Underlying this assessment is the assumption that if Texans had access to HELOCs the total home equity usage in Texas would approach the U.S. average. This implies that consumer use of both home equity lines of credit and traditional loans would reach about 14 percent, 7.6 percentage points up from the 2001 level, which was 6.4 and consisted of only traditional home equity loans.

The true economic value of HELOCs to consumers lies in low interest rates and as a deduction from federal income taxes. For example, recent data from February 2003 show that the average interest rate on credit card debt is 13.8 percent, the rate for new auto loans is 5.8 percent and on home equity lines of credit, 4.4 percent.[9]

This implies that on a $1,000 loan, annual credit card interest charges would be $138 whereas these charges would amount to only $44 for the home equity line of credit. On $1,000 in outstanding credit card debt, conversion of this debt to a HELOC would save $94 in interest payments annually. But even this neglects the fact that HELOC interest costs are deductible from federal income taxes, whereas credit card interest charges are not deductible.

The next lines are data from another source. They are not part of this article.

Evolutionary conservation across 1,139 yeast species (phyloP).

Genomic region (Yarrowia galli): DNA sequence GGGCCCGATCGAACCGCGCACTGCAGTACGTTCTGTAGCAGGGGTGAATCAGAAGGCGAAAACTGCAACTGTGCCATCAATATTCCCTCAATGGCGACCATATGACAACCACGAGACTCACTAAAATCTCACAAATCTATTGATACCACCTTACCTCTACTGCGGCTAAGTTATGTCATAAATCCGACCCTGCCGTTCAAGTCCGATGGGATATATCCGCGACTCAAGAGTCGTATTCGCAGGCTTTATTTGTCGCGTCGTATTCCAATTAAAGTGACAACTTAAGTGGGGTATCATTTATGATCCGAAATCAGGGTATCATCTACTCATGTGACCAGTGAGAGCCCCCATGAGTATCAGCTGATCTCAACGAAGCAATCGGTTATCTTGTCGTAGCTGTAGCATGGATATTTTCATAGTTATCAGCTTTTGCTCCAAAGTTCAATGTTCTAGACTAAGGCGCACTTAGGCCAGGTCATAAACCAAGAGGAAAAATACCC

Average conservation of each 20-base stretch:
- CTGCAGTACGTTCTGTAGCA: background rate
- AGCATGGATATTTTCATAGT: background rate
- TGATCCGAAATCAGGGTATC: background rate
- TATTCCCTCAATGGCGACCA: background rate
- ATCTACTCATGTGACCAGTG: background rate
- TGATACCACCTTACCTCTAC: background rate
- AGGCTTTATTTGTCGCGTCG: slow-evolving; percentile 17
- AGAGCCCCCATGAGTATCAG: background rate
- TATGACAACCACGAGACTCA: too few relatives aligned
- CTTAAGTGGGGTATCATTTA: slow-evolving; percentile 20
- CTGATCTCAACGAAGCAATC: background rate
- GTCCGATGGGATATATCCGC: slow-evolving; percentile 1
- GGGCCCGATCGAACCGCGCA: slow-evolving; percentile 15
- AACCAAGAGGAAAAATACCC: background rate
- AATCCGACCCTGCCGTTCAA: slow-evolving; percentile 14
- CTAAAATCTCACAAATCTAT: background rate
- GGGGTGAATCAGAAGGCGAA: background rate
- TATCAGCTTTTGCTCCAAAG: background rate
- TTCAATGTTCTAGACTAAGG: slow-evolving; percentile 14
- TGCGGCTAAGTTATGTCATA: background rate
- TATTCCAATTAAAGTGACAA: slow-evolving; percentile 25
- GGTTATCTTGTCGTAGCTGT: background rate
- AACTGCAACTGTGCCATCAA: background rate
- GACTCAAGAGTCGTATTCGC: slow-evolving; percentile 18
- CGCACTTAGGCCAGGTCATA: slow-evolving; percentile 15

Although each individual’s exact marginal tax rate paid depends on adjusted gross income, the National Bureau of Economic Research estimates that, on average, in 1999 interest deductions reduced income taxes 24.5 cents per dollar of interest paid.[10] This implies that, on average, the $44 in HELOC interest payments would generate an estimated $10.78 in federal income tax savings so that the total consumer savings per $1,000 in credit card debt replaced by HELOC would be $104.78 annually.

Savings from other loans would be less dramatic. Based on current rates, car loans would cost $58 in interest charges per $1,000 borrowed, or only $14 more than HELOC. But tacking on the deductibility of HELOC raises this savings to $24.78 annually per $1,000 borrowed.

The loans likely to be displaced by HELOC would be a mixture of credit card loans and other consumer loans such as car loans. According to Federal Reserve loan data, consumer debt nationwide at the end of 2002 was divided into $738.9 billion in revolving loans, of which credit card debt is a large part, and $1,017.9 billion in non-revolving loans.[11] Assuming Texas consumers have a similar debt profile, about 42 percent of Texas consumer debt would be in revolving credit and 58 percent in non-revolving. Based on these shares, the average consumer would save an estimated $58.38 in interest and tax payments per $1,000 owed by switching from other consumer credit sources to HELOC.[12]